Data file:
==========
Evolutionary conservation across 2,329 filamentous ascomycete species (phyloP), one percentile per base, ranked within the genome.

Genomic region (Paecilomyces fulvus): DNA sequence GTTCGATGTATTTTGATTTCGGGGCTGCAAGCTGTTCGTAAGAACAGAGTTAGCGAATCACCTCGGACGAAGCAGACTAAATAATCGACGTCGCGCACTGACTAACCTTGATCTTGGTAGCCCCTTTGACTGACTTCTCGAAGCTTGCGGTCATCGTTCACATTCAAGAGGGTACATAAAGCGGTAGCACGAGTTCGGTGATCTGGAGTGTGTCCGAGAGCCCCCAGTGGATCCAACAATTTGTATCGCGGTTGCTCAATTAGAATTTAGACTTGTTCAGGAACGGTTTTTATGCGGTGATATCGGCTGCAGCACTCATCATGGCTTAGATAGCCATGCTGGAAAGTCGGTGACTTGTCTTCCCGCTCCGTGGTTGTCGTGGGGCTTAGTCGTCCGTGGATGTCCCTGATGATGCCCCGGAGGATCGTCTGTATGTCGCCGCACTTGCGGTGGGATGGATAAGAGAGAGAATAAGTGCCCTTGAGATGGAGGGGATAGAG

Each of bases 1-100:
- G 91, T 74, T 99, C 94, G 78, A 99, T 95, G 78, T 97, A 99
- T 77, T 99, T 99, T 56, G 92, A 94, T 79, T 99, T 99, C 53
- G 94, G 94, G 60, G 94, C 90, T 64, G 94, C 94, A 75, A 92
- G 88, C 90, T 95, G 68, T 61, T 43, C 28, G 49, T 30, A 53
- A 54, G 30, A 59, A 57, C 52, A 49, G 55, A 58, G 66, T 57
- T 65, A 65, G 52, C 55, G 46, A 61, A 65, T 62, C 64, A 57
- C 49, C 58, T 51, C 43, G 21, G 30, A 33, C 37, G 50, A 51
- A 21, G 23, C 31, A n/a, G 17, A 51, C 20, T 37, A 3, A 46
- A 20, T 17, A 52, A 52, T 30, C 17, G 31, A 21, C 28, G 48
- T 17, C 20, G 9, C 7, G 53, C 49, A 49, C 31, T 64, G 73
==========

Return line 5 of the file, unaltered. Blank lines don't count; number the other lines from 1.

- T 77, T 99, T 99, T 56, G 92, A 94, T 79, T 99, T 99, C 53